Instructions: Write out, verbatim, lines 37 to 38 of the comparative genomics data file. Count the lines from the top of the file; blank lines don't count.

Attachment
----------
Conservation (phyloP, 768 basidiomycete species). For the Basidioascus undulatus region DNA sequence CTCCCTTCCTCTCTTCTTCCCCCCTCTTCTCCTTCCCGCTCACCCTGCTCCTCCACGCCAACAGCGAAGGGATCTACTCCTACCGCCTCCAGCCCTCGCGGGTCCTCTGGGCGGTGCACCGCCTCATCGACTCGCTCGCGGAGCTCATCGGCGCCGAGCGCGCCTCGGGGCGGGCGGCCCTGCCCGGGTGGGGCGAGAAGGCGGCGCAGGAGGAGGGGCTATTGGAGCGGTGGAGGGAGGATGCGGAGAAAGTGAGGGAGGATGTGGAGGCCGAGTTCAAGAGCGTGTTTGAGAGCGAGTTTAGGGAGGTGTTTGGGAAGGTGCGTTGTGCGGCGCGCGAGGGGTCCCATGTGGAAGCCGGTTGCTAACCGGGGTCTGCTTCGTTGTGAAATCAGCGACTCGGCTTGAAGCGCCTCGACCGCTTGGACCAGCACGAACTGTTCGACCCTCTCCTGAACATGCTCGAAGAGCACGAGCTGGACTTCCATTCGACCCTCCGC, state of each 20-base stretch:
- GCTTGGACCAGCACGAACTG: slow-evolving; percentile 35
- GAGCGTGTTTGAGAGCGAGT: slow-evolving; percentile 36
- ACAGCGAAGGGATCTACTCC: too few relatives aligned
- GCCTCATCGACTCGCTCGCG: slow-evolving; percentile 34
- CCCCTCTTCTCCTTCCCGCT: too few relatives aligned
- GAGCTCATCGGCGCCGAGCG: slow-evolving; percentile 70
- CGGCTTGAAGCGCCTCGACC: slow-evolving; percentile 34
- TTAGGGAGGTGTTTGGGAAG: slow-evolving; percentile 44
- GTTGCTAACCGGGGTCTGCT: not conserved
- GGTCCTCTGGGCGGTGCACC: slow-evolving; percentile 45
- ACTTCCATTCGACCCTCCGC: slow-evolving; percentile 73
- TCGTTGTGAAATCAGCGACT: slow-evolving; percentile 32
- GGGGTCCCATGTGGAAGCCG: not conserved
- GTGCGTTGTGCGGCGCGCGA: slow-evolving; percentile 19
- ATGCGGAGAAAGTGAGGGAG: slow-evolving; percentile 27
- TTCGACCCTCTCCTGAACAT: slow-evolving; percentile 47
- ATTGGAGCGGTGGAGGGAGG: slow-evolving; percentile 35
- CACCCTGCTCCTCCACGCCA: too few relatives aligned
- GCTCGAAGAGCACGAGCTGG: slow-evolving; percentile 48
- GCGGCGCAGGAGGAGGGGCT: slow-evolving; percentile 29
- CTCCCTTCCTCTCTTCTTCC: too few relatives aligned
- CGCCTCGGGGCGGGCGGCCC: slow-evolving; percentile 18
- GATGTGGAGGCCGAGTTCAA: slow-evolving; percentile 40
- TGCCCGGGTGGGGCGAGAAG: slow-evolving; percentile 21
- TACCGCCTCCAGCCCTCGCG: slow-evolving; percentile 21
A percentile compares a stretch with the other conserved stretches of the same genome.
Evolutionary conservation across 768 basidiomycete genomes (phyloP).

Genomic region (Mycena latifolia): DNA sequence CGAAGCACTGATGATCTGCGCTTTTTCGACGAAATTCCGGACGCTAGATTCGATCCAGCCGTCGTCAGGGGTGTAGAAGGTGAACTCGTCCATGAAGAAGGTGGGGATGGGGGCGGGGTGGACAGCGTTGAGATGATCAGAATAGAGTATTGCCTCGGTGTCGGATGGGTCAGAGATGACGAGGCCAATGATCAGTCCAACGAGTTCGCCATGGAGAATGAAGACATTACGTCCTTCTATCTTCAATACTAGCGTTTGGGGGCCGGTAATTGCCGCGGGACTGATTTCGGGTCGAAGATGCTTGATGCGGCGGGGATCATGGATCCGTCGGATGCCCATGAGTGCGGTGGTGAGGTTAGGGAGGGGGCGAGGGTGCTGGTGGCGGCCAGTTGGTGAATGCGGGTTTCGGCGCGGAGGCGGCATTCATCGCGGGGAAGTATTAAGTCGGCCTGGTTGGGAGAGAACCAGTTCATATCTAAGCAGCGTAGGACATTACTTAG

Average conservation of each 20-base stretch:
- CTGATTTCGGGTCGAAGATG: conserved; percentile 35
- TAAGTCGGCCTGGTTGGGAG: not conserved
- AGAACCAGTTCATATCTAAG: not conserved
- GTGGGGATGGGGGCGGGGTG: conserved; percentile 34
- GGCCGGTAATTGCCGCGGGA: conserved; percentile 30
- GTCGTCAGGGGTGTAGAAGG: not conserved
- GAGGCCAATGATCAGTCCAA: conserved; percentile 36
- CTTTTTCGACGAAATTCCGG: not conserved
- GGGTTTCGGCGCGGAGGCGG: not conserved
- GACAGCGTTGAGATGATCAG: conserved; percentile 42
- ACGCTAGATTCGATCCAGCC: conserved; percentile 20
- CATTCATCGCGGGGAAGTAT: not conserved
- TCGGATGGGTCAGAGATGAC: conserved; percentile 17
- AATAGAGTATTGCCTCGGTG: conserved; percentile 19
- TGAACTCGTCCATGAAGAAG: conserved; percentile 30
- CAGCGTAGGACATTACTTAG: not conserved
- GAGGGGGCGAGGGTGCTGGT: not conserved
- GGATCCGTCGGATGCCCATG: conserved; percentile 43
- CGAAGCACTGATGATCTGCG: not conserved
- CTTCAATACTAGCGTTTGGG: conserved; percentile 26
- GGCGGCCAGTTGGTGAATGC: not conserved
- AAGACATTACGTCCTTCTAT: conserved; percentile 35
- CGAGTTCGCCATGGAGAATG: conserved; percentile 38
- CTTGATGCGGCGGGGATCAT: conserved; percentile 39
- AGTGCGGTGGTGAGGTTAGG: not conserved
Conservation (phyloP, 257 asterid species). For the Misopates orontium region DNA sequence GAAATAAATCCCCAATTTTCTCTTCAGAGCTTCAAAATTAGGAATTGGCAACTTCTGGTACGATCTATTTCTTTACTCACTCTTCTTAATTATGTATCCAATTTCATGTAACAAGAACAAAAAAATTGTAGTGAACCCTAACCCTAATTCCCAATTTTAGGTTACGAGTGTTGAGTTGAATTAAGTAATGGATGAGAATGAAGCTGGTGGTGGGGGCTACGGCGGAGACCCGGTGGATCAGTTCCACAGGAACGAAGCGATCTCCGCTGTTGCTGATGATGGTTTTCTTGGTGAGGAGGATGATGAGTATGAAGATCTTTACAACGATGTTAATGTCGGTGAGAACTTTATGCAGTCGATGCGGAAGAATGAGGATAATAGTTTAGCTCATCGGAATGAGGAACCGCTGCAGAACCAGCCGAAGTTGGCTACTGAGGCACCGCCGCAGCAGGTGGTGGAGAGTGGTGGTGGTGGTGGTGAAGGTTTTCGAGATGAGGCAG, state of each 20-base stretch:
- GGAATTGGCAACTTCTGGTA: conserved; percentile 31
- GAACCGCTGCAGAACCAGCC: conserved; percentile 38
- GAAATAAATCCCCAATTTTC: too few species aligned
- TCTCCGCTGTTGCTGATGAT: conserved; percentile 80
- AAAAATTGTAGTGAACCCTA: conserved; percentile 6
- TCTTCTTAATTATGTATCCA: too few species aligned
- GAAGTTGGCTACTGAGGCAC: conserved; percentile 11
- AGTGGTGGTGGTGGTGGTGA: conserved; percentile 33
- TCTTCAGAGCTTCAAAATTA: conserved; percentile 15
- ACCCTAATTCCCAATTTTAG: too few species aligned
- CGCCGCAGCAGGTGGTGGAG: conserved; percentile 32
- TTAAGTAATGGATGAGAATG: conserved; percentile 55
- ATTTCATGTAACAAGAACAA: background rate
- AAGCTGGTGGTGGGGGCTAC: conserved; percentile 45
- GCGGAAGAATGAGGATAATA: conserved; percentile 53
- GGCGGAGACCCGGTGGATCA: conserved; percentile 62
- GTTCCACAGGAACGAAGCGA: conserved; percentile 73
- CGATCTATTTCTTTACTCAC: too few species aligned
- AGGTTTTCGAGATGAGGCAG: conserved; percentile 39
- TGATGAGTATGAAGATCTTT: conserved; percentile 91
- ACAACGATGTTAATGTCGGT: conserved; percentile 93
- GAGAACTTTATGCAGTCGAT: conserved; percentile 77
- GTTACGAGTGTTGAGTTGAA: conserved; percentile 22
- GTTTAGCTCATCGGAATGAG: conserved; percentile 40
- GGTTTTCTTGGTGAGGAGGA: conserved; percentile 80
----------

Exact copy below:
- GAGGCCAATGATCAGTCCAA: conserved; percentile 36
- CTTTTTCGACGAAATTCCGG: not conserved